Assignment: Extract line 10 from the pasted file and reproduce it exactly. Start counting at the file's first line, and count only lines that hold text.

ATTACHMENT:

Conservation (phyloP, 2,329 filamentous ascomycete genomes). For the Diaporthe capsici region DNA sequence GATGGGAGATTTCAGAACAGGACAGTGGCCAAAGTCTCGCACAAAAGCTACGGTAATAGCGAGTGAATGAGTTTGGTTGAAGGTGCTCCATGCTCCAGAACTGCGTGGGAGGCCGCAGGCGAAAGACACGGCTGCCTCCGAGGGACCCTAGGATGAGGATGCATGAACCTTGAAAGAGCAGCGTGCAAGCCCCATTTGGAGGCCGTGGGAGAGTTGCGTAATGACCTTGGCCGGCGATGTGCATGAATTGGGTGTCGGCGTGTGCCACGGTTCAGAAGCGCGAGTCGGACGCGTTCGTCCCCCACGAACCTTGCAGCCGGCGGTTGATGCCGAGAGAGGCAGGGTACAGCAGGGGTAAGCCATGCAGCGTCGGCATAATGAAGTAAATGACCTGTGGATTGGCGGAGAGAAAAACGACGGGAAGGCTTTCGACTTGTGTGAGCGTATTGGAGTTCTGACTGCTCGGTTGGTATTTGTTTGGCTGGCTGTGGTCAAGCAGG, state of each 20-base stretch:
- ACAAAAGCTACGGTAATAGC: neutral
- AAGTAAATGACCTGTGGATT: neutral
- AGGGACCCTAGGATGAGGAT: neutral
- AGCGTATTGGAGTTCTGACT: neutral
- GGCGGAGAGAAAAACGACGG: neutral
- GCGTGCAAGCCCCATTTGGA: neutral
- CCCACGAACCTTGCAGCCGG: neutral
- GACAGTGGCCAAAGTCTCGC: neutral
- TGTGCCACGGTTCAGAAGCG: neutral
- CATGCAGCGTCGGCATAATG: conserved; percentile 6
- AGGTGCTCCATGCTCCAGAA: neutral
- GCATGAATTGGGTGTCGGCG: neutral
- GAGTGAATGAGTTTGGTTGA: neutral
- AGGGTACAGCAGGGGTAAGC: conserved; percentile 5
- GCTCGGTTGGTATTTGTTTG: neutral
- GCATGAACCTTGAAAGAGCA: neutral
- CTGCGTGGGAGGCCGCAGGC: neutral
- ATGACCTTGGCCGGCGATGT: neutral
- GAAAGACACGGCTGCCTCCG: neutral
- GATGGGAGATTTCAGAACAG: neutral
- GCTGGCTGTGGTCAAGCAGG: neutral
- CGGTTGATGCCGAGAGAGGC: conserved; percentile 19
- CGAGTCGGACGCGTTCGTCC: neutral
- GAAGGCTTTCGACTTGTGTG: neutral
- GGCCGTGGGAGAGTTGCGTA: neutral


- TGTGCCACGGTTCAGAAGCG: neutral